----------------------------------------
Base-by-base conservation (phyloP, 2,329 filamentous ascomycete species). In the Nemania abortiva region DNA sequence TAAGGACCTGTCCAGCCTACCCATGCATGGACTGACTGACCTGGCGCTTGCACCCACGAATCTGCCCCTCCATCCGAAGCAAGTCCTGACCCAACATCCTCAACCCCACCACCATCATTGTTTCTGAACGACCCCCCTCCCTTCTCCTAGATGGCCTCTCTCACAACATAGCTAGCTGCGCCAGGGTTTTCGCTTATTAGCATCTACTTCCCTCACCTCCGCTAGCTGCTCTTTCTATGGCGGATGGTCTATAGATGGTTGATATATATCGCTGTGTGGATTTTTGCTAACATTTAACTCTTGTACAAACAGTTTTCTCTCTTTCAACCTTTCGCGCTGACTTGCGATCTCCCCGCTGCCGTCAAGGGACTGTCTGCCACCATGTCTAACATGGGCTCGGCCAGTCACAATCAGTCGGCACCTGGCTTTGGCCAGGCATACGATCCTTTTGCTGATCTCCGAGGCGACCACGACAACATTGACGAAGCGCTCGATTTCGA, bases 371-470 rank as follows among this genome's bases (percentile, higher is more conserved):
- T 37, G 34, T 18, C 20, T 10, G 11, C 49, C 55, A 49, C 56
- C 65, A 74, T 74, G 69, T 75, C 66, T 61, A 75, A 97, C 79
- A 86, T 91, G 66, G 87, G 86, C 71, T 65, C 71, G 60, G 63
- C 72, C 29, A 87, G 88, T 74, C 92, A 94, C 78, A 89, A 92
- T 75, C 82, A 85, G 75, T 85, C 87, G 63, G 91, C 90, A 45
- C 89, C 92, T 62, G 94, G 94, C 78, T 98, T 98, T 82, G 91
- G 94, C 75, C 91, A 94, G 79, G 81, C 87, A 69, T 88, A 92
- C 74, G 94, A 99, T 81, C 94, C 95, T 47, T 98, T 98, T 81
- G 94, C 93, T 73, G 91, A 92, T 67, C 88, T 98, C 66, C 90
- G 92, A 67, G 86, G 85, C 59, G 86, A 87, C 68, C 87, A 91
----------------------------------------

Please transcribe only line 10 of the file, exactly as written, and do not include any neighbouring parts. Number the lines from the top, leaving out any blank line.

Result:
- G 94, C 93, T 73, G 91, A 92, T 67, C 88, T 98, C 66, C 90